The monochromatic monks depicted in the back sharply contrast with the saints and their colorful robes. The prior (the head monk) of the Charter House for which this painting was commissioned, Leonardo Buonafede, is included as monk within the work; he is the withered monk standing on Christ’s right-hand side.
The (admittedly creepy) floating eye within a pyramid at the top is a symbol of God the Father within the trinity triangle. It was actually the result of a posthumous cover-up of a three-sided face meant to symbolize the Holy Trinity (known as the Trifacial Trinity or tricephalous trinity), which had been banned by Pope Urban VIII in 1628.
Pontormo’s Adam and Eve (c. 1519) as well as his Ten Thousand Martyrs (c. 1529) are also located in this room. The Ten Thousand Martyrs depicts the infrequently explored subject of the legend of St. Achatius.
The legend’s first known reference is in the Catalogus Sanctorum of Petrus de Natalibus, written around 1370-1400. The legend told of a Roman commander, St. Achatius, who was dispatched with nine thousand Roman soldiers against a rebel host that vastly outnumbered them. The night before the battle, an angel appeared to Achatius and his men, telling them if they were to convert to Christianity, then they would defeat the rebel host. The Roman soldiers took the message to heart and converted to the new faith, and thereafter defeating the host the next day. The Roman Emperor, however, later hears about the conversion and leads an army against Achatius and his now Christian army. Although no battle occurs, the Achatius’ men refuse to recant their new faith so the Emperor determines he will torture them. Yet, he cannot. Stones bounce off the men without doing any harm; the whips that were meant to flog them are dashed to the ground. Seeing these miracles, one of the emperor’s other commanders, Theodorus, switches sides and joins Achatius, bringing with him a thousand of his own men, bolstering the Christian army to ten thousand men. The Christians are then crowned with thorns, in mockery of Christ’s own passion, and baptized in their own blood before being led to Mt. Ararat and crucified.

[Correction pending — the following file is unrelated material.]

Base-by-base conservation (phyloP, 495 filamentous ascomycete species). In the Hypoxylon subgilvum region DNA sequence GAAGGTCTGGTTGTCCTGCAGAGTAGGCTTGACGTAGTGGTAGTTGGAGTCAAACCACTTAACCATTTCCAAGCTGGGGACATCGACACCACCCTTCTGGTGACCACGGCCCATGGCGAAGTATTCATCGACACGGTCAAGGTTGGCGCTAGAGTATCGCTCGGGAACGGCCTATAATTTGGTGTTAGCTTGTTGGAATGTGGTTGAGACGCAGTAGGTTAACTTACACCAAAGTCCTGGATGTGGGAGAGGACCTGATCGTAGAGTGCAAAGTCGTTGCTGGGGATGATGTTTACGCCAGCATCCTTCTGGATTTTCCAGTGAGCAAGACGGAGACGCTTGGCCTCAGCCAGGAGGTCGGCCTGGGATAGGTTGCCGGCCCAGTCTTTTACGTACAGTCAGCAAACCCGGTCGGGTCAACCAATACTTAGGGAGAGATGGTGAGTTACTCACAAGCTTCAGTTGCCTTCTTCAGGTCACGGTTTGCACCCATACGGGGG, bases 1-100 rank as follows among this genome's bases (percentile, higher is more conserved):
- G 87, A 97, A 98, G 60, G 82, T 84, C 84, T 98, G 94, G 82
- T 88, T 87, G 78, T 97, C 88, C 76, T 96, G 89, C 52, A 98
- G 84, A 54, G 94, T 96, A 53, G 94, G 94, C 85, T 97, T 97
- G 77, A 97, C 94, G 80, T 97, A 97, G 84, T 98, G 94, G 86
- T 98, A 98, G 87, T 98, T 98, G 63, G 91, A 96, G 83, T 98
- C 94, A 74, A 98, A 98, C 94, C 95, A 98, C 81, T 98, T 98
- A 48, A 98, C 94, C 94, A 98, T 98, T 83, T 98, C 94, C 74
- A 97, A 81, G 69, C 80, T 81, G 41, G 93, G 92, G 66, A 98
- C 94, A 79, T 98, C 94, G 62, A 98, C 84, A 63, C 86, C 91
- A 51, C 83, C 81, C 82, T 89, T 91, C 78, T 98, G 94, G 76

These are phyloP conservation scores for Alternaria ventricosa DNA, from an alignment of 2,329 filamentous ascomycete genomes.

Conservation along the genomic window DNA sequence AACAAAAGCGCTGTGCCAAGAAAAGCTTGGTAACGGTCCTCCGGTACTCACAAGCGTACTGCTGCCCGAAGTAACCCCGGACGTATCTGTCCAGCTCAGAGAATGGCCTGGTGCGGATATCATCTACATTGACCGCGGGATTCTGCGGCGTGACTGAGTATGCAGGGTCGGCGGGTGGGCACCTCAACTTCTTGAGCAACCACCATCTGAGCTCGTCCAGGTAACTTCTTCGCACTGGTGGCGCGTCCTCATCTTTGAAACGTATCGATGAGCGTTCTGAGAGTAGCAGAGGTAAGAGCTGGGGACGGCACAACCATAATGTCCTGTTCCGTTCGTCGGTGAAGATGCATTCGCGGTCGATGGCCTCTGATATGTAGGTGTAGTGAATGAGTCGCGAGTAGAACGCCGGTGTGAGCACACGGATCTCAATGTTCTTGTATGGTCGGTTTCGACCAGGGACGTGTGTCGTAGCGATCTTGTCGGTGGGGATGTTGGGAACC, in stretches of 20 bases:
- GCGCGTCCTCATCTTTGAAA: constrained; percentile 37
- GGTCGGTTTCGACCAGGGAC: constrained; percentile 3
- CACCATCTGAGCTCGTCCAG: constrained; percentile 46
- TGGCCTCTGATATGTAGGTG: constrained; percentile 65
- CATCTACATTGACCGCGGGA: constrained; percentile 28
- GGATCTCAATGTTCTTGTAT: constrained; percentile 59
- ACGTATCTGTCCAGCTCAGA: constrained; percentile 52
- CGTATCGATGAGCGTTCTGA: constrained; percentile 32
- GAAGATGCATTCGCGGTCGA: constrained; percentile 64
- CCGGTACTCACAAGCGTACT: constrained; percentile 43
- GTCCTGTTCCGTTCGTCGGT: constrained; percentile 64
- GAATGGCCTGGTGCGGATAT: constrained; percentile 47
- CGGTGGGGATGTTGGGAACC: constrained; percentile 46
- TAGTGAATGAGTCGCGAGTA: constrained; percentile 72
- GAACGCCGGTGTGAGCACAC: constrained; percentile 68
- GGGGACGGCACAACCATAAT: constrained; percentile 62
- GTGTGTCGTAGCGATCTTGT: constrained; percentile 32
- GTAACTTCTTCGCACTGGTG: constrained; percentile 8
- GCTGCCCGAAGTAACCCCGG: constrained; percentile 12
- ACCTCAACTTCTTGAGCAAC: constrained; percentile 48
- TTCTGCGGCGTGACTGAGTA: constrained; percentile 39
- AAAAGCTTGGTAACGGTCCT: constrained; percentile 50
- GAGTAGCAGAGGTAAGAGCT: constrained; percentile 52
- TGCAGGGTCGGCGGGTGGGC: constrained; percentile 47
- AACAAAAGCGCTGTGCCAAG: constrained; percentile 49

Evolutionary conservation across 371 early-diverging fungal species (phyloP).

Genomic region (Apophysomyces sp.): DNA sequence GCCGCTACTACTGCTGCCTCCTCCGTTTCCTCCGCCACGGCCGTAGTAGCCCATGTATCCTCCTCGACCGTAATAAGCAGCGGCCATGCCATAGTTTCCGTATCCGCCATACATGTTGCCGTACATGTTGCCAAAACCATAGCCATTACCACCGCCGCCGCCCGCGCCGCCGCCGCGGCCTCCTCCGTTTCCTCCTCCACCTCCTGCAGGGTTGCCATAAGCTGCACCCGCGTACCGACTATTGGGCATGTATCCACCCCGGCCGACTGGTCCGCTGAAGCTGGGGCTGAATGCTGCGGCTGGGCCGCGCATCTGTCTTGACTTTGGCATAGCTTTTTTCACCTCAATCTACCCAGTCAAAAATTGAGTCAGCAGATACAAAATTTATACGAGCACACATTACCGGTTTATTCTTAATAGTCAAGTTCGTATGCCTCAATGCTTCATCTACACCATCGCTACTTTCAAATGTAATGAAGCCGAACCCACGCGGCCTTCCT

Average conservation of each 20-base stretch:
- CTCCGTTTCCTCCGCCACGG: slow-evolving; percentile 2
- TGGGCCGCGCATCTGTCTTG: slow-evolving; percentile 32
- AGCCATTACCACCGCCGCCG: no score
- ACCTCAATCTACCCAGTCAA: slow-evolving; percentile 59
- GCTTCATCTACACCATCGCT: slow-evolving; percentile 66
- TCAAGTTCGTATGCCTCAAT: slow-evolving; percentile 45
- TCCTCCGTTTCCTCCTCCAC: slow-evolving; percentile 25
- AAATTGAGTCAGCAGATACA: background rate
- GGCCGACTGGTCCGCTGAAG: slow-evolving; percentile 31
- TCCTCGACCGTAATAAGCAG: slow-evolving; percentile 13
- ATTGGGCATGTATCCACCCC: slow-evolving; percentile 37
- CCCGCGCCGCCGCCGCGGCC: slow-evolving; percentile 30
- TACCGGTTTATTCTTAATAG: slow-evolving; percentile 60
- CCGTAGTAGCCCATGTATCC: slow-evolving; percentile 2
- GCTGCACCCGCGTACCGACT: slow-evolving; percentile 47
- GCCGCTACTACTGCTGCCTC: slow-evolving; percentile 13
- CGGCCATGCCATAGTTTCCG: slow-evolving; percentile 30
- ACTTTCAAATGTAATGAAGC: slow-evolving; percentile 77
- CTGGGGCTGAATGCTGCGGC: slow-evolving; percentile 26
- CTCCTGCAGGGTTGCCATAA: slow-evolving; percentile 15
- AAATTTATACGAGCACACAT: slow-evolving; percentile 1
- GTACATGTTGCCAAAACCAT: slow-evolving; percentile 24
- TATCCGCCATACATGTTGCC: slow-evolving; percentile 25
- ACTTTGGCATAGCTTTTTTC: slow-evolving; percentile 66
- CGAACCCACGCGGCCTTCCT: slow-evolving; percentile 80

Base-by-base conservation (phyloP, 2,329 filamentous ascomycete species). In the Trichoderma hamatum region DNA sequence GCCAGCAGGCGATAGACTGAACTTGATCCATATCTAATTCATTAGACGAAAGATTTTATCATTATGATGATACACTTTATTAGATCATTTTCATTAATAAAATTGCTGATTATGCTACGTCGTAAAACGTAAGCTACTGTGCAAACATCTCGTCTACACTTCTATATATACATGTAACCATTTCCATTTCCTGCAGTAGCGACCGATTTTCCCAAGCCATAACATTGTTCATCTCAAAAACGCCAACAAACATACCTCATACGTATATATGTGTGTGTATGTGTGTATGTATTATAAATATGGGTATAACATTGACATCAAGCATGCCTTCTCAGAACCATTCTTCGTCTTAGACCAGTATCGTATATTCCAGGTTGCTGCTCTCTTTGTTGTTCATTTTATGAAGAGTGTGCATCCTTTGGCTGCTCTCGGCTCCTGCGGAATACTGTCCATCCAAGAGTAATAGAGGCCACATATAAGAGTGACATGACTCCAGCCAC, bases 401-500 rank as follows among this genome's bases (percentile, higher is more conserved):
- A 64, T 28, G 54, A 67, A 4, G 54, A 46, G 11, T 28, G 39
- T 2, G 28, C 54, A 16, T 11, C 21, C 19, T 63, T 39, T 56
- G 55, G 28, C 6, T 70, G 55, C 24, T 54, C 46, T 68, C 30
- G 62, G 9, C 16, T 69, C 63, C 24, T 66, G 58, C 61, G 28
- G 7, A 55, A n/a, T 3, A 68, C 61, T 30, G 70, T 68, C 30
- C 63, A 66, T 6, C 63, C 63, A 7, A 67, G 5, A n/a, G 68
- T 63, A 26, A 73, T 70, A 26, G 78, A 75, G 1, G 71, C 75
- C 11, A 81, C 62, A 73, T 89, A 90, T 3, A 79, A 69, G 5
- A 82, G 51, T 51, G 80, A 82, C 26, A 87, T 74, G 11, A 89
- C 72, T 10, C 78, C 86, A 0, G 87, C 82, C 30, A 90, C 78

Pontormo’s scene is a synthesis of the two most famous battle scenes known to Renaissance artists: Leonardo’s Battle of Anghiari and Michelangelo’s Battle of Cascina, neither of which were actually completed.
D5 – Sebastiano del Piombo and the Influence of Michelangelo in Rome
Sebastiano del Piombo worked in close contact with Michelangelo, who went as far as securing patrons and commissions for him. His name is derived from his position as keeper of the Papal Seals, which were made of lead (“piombo” in Italian is translated as lead). Del Piombo’s Death of Adonis (c. 1515) was commissioned by Agostino Chigi, a wealthy papal banker. It was damaged in the 1993 bombing of the Uffizi, but its immediate restoration was a symbol of the Uffizi’s own rebirth after the bombing.